The truth about that mystery ‘gamma ray burst’ in M31

 

I awoke today to find the astronomical end of Twitter going into meltdown over an event detected overnight. Apparently, a NASA satellite called Swift, which spots gamma ray bursts in the farthest reaches of space, had detected a blast in the Andromeda Galaxy, M31.

M31 and Swift

A composite image showing M31 and the Swift X-ray satellite. Credit: Composition by Paul Sutherland using original NASA images

No wonder this sounded exciting. Gamma ray bursts, or GRBs, are generally the biggest explosions in the Universe, and are thought to be caused by the collision of neutron stars or black holes.

But the event that NASA’s X-ray telescope had detected and swung round to observe was a heck of a lot closer because M31 is the closest major galaxy to our own Milky Way at a distance of only 2.5 million light-years.

The observation understandably provoked much excitement on Twitter and speculation as to what it might be. News reports were rushed onto online science sites including NBC News, io9, Phys.org and The Conversation which called it “a titanic eruption in our neighbouring galaxy” and added that “its implications could be huge”.

Unfortunately, it turned out to be a false alarm. Swift had simply caught an X-ray source in the galaxy that had previously been discovered and observed and which was certainly not undergoing any sort of outburst.

Dr Phil Evans, a professional astronomer in the UK who spends his life working with and responding to alerts from Swift, spoke to Skymania about what happened. And he noted that the original alert had never claimed the observation was of a GRB.

Phil, of the X-ray and Observational Astronomy Group at the University of Leicester, told us: “I’m sorry to burst the bubble, but this is not exciting at all! The “result” has been completely blown out of proportion by the Twitterati, unfortunately, and in fact, was based on a preliminary analysis which had only limited data. Regrettably, this was not made very clear in the initial circular.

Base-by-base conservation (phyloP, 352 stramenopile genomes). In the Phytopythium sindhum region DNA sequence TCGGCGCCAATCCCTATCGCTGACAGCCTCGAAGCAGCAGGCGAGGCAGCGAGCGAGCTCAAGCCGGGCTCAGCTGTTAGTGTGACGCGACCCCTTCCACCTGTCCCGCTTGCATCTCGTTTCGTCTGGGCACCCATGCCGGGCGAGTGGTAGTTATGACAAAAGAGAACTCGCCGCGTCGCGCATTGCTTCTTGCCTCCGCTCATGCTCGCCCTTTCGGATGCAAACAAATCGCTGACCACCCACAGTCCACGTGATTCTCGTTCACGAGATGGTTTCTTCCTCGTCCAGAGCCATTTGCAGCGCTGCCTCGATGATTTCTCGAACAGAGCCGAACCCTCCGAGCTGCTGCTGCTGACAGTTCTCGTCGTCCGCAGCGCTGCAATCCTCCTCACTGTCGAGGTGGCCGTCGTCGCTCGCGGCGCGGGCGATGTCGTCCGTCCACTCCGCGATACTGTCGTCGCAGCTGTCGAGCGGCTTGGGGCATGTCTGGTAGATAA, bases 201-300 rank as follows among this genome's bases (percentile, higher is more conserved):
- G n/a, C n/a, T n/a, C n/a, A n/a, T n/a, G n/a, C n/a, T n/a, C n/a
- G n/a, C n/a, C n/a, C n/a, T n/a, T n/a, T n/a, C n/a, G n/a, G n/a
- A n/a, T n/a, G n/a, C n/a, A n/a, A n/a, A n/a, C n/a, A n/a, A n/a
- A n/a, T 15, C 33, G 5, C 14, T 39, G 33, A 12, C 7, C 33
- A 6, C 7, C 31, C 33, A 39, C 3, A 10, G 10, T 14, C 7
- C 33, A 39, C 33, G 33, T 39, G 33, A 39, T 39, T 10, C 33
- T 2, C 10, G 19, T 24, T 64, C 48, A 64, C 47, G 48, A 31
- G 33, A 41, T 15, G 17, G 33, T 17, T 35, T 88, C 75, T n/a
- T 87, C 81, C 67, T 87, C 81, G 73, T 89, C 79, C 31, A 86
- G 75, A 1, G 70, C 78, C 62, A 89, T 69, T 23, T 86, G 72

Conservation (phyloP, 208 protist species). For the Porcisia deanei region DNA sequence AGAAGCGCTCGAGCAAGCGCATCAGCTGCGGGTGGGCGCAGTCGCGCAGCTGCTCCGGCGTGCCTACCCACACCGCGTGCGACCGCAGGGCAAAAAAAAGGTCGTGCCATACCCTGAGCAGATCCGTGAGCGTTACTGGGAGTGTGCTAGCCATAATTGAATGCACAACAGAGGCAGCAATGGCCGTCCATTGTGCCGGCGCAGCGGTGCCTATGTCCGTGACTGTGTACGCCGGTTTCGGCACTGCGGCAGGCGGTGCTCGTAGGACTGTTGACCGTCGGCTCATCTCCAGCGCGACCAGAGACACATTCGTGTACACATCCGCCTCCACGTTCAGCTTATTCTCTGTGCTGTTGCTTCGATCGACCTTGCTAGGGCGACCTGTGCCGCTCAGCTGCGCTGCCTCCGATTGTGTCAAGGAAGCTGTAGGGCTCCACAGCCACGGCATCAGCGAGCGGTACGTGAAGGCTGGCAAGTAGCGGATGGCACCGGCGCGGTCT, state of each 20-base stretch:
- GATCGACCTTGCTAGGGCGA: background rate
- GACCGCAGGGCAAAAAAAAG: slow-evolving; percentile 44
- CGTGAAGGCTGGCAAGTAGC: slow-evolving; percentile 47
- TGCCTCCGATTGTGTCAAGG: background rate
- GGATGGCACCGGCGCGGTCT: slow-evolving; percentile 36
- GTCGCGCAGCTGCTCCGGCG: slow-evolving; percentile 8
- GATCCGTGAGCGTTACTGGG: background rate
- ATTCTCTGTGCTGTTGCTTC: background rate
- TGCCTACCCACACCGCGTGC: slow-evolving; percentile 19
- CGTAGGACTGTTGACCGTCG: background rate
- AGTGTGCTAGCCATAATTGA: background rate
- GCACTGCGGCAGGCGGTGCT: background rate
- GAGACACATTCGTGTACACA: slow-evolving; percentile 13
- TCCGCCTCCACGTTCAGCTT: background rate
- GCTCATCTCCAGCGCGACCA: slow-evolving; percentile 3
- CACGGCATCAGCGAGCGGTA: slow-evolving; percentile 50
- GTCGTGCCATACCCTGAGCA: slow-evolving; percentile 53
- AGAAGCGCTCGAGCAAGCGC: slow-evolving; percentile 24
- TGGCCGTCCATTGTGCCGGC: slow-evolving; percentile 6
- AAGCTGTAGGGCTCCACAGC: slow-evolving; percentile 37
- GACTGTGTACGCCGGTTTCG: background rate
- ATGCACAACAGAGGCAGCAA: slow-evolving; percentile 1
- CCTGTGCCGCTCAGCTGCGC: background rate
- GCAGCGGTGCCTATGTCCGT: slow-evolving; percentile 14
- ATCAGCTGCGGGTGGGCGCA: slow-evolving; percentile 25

“A reanalysis of the data this morning by myself and a colleague (Kim Page)—who were not online for the original trigger—has just been released.

“Basically, the X-ray object in question is NOT in outburst, it has been observed previously by Swift (the results are in a catalogue which I produced ;) ) and is still at the same brightness as it always has been. The initial trigger was part of an interesting programme to let the Swift Burst Alert Telescope respond to low-significance triggers (i.e. things that may well be noise) if they are in a nearby galaxy, to increase our chances of detecting a faint, nearby GRB.


“Normally when this happens, we find no X-ray source and we realise that the trigger was spurious. In this case, because the trigger was in M31 (which is full of X-ray sources), we found an X-ray source, and a slightly over enthusiastic analysis mistakenly claimed it was in outburst. Once I saw this, and analysed the data that had (for technical reasons) not been available promptly, it was obvious that the source was not in outburst, and my colleague drafted a circular with my analysis results.

“I caution however that this is still preliminary: we only have the limited prompt data available to go on. We are awaiting the full dataset to confirm the results, however (Sod’s law in force) there was a power-cut at the Goddard Space Flight Center in the US last night—Swift data get ingested and circulated from here—so we are having to wait longer than normal to get the full dataset!”

Phil, who has since written his own blog post on the event, added: “While, in this case, this was a spurious result, it highlights the difficulties facing astronomers working in time-domain physics. Swift triggers on something; something faint. An X-ray source is found, and it’s a known one. Is it in outburst? The data are only partially there, but indicate that it may be. Someone says, “Yes it is”. There is no time to lose—*if* this is real, then it may not last long, people *have* to respond. This is the correct thing to do. The last thing one wants to do is miss a once in a century event through excess caution. And yet, if we wait until we’re sure about it, we will miss it.

“Unfortunately in this case, the preliminary analysis was misleading. Even more unfortunately, the Twittersphere has gone mad, and done so in a rather misinformed way: Swift never claimed that this was a GRB (in fact, it was speculated that it was an X-ray binary), but alas in the public eye this has gone out as a “GRB in M31” which it never was, and now definitely isn’t.”

 

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  • UFOHUNTERORGUK

    Power cut eh? How convenient!